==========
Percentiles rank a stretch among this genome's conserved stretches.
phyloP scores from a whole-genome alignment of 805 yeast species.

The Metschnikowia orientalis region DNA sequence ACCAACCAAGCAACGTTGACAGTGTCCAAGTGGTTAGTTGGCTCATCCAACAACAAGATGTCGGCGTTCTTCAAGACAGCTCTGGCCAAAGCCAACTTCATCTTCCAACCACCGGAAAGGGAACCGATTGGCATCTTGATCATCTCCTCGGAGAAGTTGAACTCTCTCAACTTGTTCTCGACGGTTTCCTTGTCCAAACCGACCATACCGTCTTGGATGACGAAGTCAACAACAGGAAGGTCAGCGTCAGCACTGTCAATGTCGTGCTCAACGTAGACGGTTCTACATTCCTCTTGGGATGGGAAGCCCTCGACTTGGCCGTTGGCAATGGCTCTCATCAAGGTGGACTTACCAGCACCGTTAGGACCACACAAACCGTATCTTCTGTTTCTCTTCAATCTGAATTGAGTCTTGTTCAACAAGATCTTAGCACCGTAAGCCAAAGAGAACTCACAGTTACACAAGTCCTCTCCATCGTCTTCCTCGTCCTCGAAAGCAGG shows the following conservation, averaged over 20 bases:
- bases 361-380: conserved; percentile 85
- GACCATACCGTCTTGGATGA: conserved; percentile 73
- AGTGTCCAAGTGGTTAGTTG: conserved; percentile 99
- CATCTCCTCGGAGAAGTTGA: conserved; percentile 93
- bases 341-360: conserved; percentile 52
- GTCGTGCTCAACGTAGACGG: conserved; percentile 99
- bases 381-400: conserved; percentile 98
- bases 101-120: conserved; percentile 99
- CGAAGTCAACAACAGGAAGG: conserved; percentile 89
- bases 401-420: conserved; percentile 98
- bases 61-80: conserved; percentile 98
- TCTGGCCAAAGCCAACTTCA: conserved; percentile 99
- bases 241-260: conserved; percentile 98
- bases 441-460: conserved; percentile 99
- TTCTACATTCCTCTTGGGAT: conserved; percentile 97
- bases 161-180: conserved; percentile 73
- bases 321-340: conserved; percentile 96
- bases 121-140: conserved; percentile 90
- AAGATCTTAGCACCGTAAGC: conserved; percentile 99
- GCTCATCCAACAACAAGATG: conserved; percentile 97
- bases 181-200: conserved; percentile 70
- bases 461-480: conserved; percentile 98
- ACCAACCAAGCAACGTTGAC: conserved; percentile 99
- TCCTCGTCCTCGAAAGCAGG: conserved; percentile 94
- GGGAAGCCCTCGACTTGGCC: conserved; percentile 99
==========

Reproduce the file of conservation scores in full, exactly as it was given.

Percentiles rank a stretch among this genome's conserved stretches.
phyloP scores from a whole-genome alignment of 805 yeast species.

The Metschnikowia orientalis region DNA sequence ACCAACCAAGCAACGTTGACAGTGTCCAAGTGGTTAGTTGGCTCATCCAACAACAAGATGTCGGCGTTCTTCAAGACAGCTCTGGCCAAAGCCAACTTCATCTTCCAACCACCGGAAAGGGAACCGATTGGCATCTTGATCATCTCCTCGGAGAAGTTGAACTCTCTCAACTTGTTCTCGACGGTTTCCTTGTCCAAACCGACCATACCGTCTTGGATGACGAAGTCAACAACAGGAAGGTCAGCGTCAGCACTGTCAATGTCGTGCTCAACGTAGACGGTTCTACATTCCTCTTGGGATGGGAAGCCCTCGACTTGGCCGTTGGCAATGGCTCTCATCAAGGTGGACTTACCAGCACCGTTAGGACCACACAAACCGTATCTTCTGTTTCTCTTCAATCTGAATTGAGTCTTGTTCAACAAGATCTTAGCACCGTAAGCCAAAGAGAACTCACAGTTACACAAGTCCTCTCCATCGTCTTCCTCGTCCTCGAAAGCAGG shows the following conservation, averaged over 20 bases:
- bases 361-380: conserved; percentile 85
- GACCATACCGTCTTGGATGA: conserved; percentile 73
- AGTGTCCAAGTGGTTAGTTG: conserved; percentile 99
- CATCTCCTCGGAGAAGTTGA: conserved; percentile 93
- bases 341-360: conserved; percentile 52
- GTCGTGCTCAACGTAGACGG: conserved; percentile 99
- bases 381-400: conserved; percentile 98
- bases 101-120: conserved; percentile 99
- CGAAGTCAACAACAGGAAGG: conserved; percentile 89
- bases 401-420: conserved; percentile 98
- bases 61-80: conserved; percentile 98
- TCTGGCCAAAGCCAACTTCA: conserved; percentile 99
- bases 241-260: conserved; percentile 98
- bases 441-460: conserved; percentile 99
- TTCTACATTCCTCTTGGGAT: conserved; percentile 97
- bases 161-180: conserved; percentile 73
- bases 321-340: conserved; percentile 96
- bases 121-140: conserved; percentile 90
- AAGATCTTAGCACCGTAAGC: conserved; percentile 99
- GCTCATCCAACAACAAGATG: conserved; percentile 97
- bases 181-200: conserved; percentile 70
- bases 461-480: conserved; percentile 98
- ACCAACCAAGCAACGTTGAC: conserved; percentile 99
- TCCTCGTCCTCGAAAGCAGG: conserved; percentile 94
- GGGAAGCCCTCGACTTGGCC: conserved; percentile 99